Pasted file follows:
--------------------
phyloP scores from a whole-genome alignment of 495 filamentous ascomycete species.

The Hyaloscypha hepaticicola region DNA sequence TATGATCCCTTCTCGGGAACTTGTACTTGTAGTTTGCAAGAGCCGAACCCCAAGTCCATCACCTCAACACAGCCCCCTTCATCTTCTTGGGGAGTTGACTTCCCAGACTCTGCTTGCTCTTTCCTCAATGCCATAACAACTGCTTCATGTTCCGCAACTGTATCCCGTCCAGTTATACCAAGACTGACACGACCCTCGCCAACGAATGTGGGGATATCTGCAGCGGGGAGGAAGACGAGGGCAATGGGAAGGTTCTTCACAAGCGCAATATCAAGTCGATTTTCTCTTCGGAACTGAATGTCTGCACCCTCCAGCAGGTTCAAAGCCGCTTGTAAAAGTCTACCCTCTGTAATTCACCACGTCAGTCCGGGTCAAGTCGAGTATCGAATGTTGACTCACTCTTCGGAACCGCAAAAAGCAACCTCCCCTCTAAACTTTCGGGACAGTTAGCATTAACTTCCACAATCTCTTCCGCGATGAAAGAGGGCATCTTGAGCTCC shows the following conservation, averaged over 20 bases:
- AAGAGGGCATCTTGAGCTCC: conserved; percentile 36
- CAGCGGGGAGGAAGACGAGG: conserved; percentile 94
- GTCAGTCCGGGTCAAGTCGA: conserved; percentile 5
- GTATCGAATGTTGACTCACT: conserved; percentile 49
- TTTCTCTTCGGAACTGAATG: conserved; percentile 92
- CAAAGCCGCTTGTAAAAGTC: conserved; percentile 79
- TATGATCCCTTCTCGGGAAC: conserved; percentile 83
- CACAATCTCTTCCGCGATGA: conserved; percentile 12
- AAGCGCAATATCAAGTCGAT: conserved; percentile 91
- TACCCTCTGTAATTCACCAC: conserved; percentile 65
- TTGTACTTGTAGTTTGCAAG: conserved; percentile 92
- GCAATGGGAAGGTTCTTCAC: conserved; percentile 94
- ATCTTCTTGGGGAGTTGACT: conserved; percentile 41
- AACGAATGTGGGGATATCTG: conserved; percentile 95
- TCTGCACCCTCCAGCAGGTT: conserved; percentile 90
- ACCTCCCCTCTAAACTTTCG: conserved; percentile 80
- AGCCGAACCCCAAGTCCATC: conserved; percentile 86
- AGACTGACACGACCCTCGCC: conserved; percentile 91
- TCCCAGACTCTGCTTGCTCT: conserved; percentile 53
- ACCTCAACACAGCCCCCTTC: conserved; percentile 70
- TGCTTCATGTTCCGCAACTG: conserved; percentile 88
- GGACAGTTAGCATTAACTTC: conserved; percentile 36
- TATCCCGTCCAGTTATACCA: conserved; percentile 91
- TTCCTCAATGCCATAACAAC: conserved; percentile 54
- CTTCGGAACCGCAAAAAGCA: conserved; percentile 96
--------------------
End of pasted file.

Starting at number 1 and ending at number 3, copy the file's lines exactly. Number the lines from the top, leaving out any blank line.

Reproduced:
phyloP scores from a whole-genome alignment of 495 filamentous ascomycete species.

The Hyaloscypha hepaticicola region DNA sequence TATGATCCCTTCTCGGGAACTTGTACTTGTAGTTTGCAAGAGCCGAACCCCAAGTCCATCACCTCAACACAGCCCCCTTCATCTTCTTGGGGAGTTGACTTCCCAGACTCTGCTTGCTCTTTCCTCAATGCCATAACAACTGCTTCATGTTCCGCAACTGTATCCCGTCCAGTTATACCAAGACTGACACGACCCTCGCCAACGAATGTGGGGATATCTGCAGCGGGGAGGAAGACGAGGGCAATGGGAAGGTTCTTCACAAGCGCAATATCAAGTCGATTTTCTCTTCGGAACTGAATGTCTGCACCCTCCAGCAGGTTCAAAGCCGCTTGTAAAAGTCTACCCTCTGTAATTCACCACGTCAGTCCGGGTCAAGTCGAGTATCGAATGTTGACTCACTCTTCGGAACCGCAAAAAGCAACCTCCCCTCTAAACTTTCGGGACAGTTAGCATTAACTTCCACAATCTCTTCCGCGATGAAAGAGGGCATCTTGAGCTCC shows the following conservation, averaged over 20 bases:
- AAGAGGGCATCTTGAGCTCC: conserved; percentile 36